Acting On A Changing Climate Is A Calculated Risk

Acting On A Changing Climate Is A Calculated Risk A massive scientific report from the U.N. Intergovernmental Panel on Climate Change says global warming will affect every continent, every ocean, and every one of us.

Climate change is putting you at risk. It’s not personal. It’s coming for all of us in some way. We don’t know when and how (exactly), but it’s coming, and we need to be prepared for whatever it brings.

Oh, and we should get on that, pronto.

That’s the gist of the latest report from the U.N. Intergovernmental Panel on Climate Change, released earlier today in Yokohama, Japan. The draft assesses the impacts that global warming will have on human civilization and how we might adapt to them, as well as who is most vulnerable to the coming disruptions in food supplies, infrastructure, global trade, and more.

“Nobody on this planet is going to be untouched by the impacts of climate change,” IPCC chairman Rajendra Pachauri, told reporters at a press conference, nicely summing up the climate panel's conclusions.

According to the IPCC (and the more than 12,000 scientific papers it referenced in the completion of the report): “The striking feature of observed impacts is that they are occurring from the tropics to the poles, from small islands to large continents, and from the wealthiest countries to the poorest.”

But if you’re looking for specific predictions of how much rain will fall in this particular spot or sea will rise in that particular spot, you won’t find many of them in the report’s 30 chapters. What you will find is hundreds of the world’s leading climatologists telling you that the climate is already changing and it will eventually put billions of lives and livelihoods at risk, most notably, those of the poor.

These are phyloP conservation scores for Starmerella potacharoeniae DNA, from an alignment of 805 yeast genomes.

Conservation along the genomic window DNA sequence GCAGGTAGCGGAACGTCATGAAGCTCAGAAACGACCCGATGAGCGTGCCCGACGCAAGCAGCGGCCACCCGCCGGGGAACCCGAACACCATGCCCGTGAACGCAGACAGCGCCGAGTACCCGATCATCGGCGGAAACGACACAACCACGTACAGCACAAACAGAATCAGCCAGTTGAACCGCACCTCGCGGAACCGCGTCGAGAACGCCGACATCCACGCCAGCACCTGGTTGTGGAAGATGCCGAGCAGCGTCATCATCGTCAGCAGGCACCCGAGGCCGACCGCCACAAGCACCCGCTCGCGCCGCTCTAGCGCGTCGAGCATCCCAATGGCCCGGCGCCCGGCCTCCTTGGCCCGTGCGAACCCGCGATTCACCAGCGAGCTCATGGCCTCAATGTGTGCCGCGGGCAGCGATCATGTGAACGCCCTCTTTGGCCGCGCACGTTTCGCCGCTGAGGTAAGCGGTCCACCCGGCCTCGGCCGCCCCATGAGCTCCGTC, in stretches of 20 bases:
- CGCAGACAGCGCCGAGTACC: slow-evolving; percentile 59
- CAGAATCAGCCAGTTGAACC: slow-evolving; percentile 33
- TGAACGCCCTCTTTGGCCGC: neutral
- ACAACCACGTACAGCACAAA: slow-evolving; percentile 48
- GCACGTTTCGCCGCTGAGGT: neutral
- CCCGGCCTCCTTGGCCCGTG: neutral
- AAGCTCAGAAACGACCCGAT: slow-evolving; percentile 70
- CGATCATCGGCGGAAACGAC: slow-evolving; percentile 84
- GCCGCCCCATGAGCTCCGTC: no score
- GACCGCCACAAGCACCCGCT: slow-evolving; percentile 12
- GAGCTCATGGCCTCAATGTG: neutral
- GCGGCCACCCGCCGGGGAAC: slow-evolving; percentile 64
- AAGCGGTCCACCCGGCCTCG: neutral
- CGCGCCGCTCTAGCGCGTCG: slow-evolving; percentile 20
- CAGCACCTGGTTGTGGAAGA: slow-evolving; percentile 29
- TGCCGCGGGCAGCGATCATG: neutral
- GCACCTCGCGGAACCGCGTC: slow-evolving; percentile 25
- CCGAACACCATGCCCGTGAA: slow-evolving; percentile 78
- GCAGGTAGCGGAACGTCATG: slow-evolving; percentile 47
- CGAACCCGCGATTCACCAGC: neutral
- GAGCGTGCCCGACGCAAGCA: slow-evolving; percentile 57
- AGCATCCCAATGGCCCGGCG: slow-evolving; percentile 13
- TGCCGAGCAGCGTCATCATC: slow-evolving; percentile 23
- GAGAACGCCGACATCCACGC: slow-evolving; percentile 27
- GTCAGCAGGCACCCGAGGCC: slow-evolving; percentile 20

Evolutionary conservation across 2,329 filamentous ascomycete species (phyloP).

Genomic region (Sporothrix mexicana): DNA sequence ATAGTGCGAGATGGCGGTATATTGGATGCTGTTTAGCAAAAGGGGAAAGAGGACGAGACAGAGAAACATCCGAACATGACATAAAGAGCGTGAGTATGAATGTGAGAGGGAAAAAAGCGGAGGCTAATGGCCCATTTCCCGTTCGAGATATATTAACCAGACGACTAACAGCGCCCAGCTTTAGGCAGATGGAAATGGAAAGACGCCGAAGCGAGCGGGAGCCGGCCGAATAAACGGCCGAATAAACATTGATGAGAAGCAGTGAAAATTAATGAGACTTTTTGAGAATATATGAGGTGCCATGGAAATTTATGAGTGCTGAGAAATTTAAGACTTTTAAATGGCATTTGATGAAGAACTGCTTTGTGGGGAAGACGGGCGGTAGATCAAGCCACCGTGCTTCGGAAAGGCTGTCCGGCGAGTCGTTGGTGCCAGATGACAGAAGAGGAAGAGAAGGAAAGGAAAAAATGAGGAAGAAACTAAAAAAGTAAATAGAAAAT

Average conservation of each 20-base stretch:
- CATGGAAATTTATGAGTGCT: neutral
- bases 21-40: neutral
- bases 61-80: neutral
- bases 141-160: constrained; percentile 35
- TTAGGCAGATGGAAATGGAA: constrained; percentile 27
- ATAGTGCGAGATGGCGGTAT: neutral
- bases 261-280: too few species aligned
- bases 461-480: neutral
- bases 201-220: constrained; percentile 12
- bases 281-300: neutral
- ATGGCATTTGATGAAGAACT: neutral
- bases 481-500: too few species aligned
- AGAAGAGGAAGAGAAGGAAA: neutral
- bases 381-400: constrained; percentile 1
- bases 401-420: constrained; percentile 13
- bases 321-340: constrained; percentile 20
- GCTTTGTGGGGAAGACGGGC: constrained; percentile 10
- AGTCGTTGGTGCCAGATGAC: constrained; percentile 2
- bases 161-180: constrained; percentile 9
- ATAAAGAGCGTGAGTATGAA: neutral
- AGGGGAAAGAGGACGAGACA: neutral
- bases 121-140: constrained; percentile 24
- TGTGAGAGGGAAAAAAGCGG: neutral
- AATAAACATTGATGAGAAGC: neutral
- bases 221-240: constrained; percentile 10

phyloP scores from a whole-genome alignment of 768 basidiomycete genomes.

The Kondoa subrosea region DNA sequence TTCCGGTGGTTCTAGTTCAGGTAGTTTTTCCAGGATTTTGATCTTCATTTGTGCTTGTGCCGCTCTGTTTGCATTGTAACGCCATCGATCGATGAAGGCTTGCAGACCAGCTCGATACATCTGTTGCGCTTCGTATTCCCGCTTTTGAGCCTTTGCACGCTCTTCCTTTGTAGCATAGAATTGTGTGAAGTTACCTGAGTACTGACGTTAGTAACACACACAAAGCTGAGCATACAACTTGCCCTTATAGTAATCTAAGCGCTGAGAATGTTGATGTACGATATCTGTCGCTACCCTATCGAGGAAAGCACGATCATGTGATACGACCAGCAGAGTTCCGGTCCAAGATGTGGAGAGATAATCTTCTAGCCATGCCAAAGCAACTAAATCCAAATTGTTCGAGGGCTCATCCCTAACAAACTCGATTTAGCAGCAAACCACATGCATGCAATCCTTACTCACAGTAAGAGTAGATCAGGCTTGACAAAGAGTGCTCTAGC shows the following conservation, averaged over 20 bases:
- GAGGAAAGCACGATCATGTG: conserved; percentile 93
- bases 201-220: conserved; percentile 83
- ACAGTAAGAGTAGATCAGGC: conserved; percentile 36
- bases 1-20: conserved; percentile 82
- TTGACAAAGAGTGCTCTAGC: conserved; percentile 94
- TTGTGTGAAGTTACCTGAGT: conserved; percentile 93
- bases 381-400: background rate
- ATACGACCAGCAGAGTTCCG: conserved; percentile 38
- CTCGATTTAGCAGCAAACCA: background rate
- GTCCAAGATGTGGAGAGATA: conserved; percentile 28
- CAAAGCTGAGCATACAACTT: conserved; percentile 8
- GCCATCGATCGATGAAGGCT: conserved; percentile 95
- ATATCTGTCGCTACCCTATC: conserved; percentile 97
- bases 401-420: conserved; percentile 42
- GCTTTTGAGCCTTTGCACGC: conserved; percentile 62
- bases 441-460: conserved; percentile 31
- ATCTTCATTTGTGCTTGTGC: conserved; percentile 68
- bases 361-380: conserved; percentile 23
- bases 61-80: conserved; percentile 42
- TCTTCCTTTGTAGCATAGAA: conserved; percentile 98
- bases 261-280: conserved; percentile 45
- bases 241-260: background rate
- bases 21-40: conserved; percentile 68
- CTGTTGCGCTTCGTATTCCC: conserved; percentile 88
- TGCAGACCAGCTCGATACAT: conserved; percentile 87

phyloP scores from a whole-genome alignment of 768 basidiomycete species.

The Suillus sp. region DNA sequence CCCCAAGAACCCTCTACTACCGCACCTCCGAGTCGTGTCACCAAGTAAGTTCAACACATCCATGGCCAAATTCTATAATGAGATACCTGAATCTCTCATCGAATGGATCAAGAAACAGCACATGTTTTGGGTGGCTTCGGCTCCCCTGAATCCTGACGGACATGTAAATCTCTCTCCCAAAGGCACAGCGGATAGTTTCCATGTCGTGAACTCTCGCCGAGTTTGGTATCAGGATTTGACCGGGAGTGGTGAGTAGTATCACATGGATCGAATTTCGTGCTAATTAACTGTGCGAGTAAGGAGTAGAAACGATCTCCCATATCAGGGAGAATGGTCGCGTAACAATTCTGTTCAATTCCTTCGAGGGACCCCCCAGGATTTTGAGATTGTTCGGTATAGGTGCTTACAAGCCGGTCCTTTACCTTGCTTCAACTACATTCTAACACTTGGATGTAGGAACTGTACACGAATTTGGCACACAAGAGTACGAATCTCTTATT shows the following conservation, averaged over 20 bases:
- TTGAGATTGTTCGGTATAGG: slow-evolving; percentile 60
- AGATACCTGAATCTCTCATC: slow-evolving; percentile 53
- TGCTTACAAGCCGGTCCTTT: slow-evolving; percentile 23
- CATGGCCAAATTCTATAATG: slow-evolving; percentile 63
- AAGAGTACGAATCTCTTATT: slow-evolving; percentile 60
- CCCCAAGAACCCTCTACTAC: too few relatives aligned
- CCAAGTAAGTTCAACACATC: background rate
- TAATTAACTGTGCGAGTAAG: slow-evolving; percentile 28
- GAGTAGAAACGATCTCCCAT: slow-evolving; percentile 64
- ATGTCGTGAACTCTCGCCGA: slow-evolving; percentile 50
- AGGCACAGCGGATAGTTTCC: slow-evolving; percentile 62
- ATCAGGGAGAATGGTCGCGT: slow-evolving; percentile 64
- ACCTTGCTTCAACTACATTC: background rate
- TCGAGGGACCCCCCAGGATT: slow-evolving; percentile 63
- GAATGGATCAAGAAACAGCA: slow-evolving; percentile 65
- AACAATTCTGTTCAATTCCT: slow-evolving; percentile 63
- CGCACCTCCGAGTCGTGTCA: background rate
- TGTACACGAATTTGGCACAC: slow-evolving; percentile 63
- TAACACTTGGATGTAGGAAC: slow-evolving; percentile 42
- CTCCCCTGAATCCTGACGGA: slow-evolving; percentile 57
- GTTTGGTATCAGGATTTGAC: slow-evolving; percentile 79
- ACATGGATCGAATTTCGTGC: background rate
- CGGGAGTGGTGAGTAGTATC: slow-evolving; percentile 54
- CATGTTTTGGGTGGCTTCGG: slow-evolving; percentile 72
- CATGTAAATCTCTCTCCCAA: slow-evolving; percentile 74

Here is a taste of some of those risks:

  • From the report: Impacts from recent climate-related extremes, such as heat waves, droughts, floods, cyclones, and wildfires, reveal significant vulnerability and exposure of some ecosystems and many human systems to current climate variability.
  • “The report was among the most sobering yet issued by the intergovernmental panel,” writes Justin Gillis in the New York Times. “It cited the risk of death or injury on a widespread scale, probable damage to public health, displacement of people and potential mass migrations.”
  • Steven Mufson reports for the Washington Post: "The [IPCC] said that climate change is already hurting the poor, wreaking havoc on the infrastructure of coastal cities, lowering crop yields, endangering various plant and animal species, and forcing many marine organisms to flee hundreds of miles to cooler waters."
  • “Regardless of whether our car is speeding at 90 miles an hour or 85 miles an hour, we are still in the danger zone. The time has come to put on the brakes,” says NRDC President Frances Beinecke (note: NRDC publishes OnEarth). “The single most important thing we can do to protect our communities from climate change is to reduce dangerous carbon pollution.”